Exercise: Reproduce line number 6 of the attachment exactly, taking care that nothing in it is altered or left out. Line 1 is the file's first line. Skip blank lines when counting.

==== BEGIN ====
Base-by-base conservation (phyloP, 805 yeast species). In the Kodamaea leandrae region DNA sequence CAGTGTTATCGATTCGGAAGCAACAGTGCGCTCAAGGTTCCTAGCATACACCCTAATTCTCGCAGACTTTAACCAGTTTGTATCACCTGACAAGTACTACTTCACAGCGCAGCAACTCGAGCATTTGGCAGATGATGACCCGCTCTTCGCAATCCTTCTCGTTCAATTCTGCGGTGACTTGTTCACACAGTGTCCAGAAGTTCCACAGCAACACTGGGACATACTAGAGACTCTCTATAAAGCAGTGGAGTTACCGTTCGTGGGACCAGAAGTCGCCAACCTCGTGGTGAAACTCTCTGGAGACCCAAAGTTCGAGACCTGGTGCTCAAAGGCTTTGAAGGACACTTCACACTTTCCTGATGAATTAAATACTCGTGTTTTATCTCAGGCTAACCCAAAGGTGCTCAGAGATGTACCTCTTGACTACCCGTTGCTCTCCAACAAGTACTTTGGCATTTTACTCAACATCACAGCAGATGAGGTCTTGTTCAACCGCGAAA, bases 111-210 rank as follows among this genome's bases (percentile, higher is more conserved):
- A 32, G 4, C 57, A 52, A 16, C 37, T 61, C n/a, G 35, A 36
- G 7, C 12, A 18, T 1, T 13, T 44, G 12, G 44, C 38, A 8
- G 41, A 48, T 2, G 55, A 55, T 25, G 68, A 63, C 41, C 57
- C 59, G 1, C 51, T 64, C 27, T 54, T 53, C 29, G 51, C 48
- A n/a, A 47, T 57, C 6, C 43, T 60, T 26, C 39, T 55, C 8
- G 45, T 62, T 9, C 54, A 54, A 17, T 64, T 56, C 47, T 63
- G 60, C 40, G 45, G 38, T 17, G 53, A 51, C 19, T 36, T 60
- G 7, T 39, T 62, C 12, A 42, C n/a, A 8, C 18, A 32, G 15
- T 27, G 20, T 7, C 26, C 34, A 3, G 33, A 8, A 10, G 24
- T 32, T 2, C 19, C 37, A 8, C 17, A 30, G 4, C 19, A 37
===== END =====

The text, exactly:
- A n/a, A 47, T 57, C 6, C 43, T 60, T 26, C 39, T 55, C 8